Impact of Limited Mental Health Services in Rural Areas

by Dayle Sharp, PhD, DNP, McPH, FNP-BC, President of the Rural Nurse Organization

October 10th is World Mental Health Day. This year the goal of the World Mental Health Day is to bring dignity to mental health illnesses (Generations Family Practice, 2023). But how can we bring dignity when we cannot offer services necessary for the evaluation and treatment of mental health illness to rural Americans?

Improving access to mental health care for rural residents has been a focus of mine since to the pandemic. Mental health care in rural America has always been challenging. There are shortages of providers and there are stigmas to treatment from family and friends of those who identify their own mental health challenges. Approximately one-fifth of the US population live in a rural area with approximately one-fifth of those living in rural areas having some form of mental illness (Morales, Barksdale, & Beckel-Mitchener, 2020).

The pandemic exacerbated the need for behavioral mental health services. In 2021, it was estimated that 57.8 million adults live with a mental illness (National Institute of Mental Health, 2023). Since the start of the pandemic, there has been a three-fold increase in the number of individuals reporting symptoms of anxiety or depression (Ettman et al., 2020).

Children and adolescents were among the individuals impacted by the pandemic. Prior to the pandemic, the Centers for Disease Control and Prevention (CDC, 2023) reported 1 in 5 children had a mental disorder with only 20% of these children receiving care by a mental health provider. During the pandemic, childhood needed continued support for changes in their mental health, with mental health cases increasing over the first two years of the pandemic (CDC, 2023). The pandemic caused major disruptions in the daily lives of young people along with impacting the use of behavioral health service for children. There was a drop in pediatric mental health visits between March and December 2020 which indicates pediatric patients’ needs were not met (Janke et al., 2022). Their unmet needs led to an increase in the number of emergency department visits among pediatric patients, frequently requiring inpatient treatment (Janke et al., 2022).

Perhaps the group that was most affected was nurses. Nurses were forced to work long hours leading to physical discomfort and extreme exhaustion all while fearing contagion and emotional distress. These high levels of stress lead to behavioral and psychiatric disorders including depression, anxiety, insomnia, psychological distress, and post-traumatic stress disorder among nurses. Unfortunately, these symptoms that increased from the effects of the COVID-19 pandemic have not returned to pre-pandemic levels. Nurses surveyed in the 2022 Frontline Nurse Mental Health & Well-being Survey (Trusted Health, 2022) rated their current mental health and well-being at an average of 5.8, a decrease from the pre-pandemic levels of 7.8%.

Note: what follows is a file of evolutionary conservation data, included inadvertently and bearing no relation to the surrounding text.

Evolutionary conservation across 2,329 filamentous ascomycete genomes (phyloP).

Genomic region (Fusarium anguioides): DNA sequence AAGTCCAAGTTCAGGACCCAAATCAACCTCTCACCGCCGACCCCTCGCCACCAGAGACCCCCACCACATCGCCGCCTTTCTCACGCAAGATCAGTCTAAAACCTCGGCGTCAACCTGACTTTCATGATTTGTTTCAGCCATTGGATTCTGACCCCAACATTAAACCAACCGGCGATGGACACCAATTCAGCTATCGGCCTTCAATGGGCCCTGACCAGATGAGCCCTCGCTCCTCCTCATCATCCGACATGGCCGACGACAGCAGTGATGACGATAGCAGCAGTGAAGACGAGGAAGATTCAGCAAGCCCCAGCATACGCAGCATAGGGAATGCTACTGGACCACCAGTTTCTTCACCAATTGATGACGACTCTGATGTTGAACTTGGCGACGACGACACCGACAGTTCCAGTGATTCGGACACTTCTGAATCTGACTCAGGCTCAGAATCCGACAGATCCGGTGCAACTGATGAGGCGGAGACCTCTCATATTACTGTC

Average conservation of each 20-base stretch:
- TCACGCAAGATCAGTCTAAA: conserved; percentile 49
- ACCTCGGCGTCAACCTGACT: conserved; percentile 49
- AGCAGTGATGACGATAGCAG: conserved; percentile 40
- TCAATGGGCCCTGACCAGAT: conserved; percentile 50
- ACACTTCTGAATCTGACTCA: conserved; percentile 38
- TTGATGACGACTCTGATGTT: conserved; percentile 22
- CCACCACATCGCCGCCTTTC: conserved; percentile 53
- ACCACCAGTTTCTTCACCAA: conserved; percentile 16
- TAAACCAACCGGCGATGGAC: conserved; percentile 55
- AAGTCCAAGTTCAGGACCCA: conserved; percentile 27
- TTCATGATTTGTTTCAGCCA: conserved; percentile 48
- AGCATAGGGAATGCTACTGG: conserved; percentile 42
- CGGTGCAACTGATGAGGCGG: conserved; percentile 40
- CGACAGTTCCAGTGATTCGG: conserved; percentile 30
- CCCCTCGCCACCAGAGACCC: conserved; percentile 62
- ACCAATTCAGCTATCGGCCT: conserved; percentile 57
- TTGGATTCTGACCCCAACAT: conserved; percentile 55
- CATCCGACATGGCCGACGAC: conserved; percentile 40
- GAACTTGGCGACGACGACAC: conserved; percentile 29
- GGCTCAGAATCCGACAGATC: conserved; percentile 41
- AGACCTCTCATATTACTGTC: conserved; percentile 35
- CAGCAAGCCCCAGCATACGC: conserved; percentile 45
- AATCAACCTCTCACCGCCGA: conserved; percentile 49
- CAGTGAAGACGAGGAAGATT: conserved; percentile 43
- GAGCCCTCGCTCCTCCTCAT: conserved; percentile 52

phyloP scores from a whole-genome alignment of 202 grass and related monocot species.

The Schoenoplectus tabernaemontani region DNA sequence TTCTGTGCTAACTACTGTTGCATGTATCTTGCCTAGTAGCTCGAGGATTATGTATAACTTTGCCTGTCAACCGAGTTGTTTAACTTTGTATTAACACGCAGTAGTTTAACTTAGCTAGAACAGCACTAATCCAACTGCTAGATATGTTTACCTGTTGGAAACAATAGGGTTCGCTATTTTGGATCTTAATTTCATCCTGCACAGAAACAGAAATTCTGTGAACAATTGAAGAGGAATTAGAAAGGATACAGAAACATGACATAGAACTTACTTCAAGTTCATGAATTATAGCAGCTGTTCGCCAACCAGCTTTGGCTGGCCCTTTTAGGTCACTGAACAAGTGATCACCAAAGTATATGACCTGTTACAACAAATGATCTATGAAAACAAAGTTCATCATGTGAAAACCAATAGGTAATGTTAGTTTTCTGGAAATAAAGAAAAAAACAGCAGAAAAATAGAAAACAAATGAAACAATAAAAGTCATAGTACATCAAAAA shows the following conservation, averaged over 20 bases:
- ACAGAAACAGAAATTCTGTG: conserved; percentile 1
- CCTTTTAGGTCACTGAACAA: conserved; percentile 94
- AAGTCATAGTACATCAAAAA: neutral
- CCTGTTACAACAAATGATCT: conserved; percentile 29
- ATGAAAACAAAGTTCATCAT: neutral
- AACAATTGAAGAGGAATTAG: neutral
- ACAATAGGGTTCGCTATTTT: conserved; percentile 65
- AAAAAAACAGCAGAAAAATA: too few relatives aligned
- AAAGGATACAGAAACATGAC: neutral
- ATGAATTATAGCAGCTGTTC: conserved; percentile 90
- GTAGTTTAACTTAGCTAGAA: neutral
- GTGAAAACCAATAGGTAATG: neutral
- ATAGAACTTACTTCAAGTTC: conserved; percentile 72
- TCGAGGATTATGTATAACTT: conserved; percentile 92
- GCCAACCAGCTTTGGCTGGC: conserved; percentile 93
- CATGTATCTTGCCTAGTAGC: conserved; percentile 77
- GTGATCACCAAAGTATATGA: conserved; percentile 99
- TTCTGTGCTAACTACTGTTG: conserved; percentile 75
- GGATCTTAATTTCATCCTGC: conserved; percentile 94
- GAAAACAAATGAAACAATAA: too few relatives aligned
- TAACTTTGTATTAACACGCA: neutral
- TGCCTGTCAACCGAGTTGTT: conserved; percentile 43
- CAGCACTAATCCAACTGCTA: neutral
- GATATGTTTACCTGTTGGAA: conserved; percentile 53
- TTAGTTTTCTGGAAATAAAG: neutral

Like other rural residents, there are barriers for rural nurses to receive adequate mental health services. Support from the effects of the pandemic has been slow and inadequate (Jahner et al., 2020) in rural areas. Limited resources have been intensified by living in a rural area with an inadequate number of mental health providers and close community ties impacting some nurses from disclosing the details of their experiences. Some nurses preferred to remain private while others “did not seek support given their personal ties to the community, issues of confidentiality, concerns for their own reputation, or their sense of professional obligation to deal with it on their own” (Jahner et al., 2020, p. 487).

The pandemic had a negative impact on the mental health of rural residents and nurses. Due to the increase of individuals struggling with mental health worldwide, the Global Rural Nursing Exchange Network (GRNEN) is spotlighting rural mental health with a mental health series. I encourage you to visit their website at for more information.

Dayle Sharp, PhD, DNP, McPH, FNP-BC, is President of the Rural Nurse Organization and Clinical Professor and Director of the Family Nurse Practitioner Programs at the University of New Hampshire.


Centers for Disease Control and Prevention (2023). Improving access to children’s mental healthcare. Children’s Mental Health. Retrieved from

Ettman, C. K., Abdalla, S. M., Cohen, G. H., Sampson, L., Vivier, P. M., & Galea, S. (2020). Prevalence of depression symptoms in US Adults before and during the COVID-19 pandemic. JAMA network open3(9), e2019686.

Generations Family Practice (2023). October is Mental Health Awareness Month. Retrieved from

Jahner, S., Penz, K., Stewart, N.J., & MacLeod, M.L.P. (2020) Exploring the distressing events and perceptions of support experienced by rural and remote nurses: A thematic analysis of National Survey Data. Workplace Health & Safety. 68(10):480-490. doi:10.1177/2165079920924685

Janke, A. T., Nash, K. A., Goyal, P., Auerbach, M., & Venkatesh, A. K. (2022). Pediatric mental health visits with prolonged length of stay in community emergency departments during COVID-19. Journal of the American College of Emergency Physicians open3(6), e12869.

Morales, D.A., Barksdale, C.L., & Beckel-Mitchener, A.C. (2020) A call to action to address rural mental health disparities. Journal of Clinical and Translational Science 4: 463–467. doi: 10.1017/cts.2020.42

National Institute of Mental Health. (2023). Transforming the understanding and treatment of mental illness. Retrieved from

Trusted Health (2022) 2022 Frontline Nurse Mental Health & Wellbeing Survey. Retrieved from

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